Potential Motors, a member of the Ansys Startup Program, is facilitating development of all-electric, off-road vehicles that can see, understand, and proactively prepare for the toughest terrain ahead for you, enabled by software, artificial intelligence (AI), and a suite of sensors. The ultimate goal in all of this is to enable any driver, regardless of skill level, to take on the most challenging terrain with confidence.
The automotive tech company has put in a considerable amount of work into building a platform that reflects its vision for how a software-defined vehicle (SDV) might look in an electric vehicle application, stretching beyond the limits of what is available in the market today, then testing that vision.
“We spend a lot of time in simulations trying to figure out, you know everything from what is the lidar going to see to how is the chassis going to react — so this vehicle itself is our own platform,” says Sam Poirier, Co-founder and CEO of Potential Motors. “We built it from scratch, because we really wanted a software-defined vehicle for off-road, and surprisingly enough there isn’t one available for us to just use.”
Software already supports the advanced driver-assistance systems (ADAS) we are used to seeing in our vehicles. In the future, however, our vehicles will primarily be defined by software. Otherwise known as SDVs, they will have the ability to shape our driving experiences through connectivity, AI, automation, and personalization.
In developing his SDV platform, Poirier also realized he was solving a fundamental problem related to off-road efficiency that extends beyond the recreational audience to commercial sectors like mining or logging, where conquering environmental conditions is often a prerequisite for daily productivity.
“Without simulation I think we’d have a very hard time building something like this,” says Poirier. “Especially, you know we’re a small team, we’re a start up here in Canada, and with limited resources you have to do stuff efficiently. Simulation means that you can do things efficiently. You can do a lot more with a small team.”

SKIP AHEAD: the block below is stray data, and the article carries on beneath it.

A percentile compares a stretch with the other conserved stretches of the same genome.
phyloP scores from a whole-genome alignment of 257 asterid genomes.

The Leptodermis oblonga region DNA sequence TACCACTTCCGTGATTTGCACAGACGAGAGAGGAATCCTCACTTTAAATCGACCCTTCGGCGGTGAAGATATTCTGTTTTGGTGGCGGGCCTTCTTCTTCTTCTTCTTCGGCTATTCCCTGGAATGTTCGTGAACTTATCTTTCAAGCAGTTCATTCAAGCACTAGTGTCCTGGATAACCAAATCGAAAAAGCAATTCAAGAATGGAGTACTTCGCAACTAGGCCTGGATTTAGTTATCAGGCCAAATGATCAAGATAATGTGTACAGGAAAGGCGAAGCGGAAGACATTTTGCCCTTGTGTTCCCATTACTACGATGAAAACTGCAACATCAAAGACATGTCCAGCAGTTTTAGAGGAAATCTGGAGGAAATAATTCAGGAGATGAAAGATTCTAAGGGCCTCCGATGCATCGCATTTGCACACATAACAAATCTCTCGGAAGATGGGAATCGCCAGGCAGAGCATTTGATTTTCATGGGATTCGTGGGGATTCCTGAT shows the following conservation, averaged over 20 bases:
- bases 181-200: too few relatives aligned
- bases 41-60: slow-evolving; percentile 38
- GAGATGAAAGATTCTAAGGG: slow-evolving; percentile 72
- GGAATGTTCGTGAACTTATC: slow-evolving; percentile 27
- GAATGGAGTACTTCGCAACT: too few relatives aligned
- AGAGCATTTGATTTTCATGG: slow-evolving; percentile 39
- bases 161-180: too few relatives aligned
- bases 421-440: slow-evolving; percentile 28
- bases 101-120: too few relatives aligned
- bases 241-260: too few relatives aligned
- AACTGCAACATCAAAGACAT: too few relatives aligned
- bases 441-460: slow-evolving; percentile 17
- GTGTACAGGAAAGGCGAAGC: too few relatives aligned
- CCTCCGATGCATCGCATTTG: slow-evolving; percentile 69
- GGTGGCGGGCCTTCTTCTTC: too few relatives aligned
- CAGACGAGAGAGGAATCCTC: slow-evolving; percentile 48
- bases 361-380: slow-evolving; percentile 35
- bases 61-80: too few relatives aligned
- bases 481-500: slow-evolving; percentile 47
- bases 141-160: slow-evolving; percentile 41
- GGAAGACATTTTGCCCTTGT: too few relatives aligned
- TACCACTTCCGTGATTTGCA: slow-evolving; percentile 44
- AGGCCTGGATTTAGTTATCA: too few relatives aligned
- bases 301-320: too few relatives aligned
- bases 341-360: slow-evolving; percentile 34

Off the Beaten Path
Driven by Simulation, the future of mobility is definitely going places. Be sure to watch the latest installment of our online docuseries as we head off in search of adventure with Polaris and Potential Motors.
Did You Know?
If you’re ready to put your survival skills to the test, overlanding might be for you. It has been described as an activity involving long-distance travel to remote locations for those who thrive on adventure, endurance, and discovery. And, according to at least one enthusiast, if you see a Taco Bell along the way, you’re probably doing it wrong.
Overlanding has been likened to a spiritual quest, rather than a weekend of camping fun. Most who venture out spend anywhere from days to months and sometimes years at a time — pushing through mud bogs, fording through deep waters, rolling over boulder-strewn trails, and more.
Self-reliance is key, as, in addition to harsh environments and trail mix dinners, you may face extreme weather, days on end without a shower, and unexpected vehicle repairs. Still, if you’ve got the itch to go off the grid and out into the unknown, set your course, pack up, then hop in your ORV and go — as long as you think you have the mental toughness and resources to withstand the trip.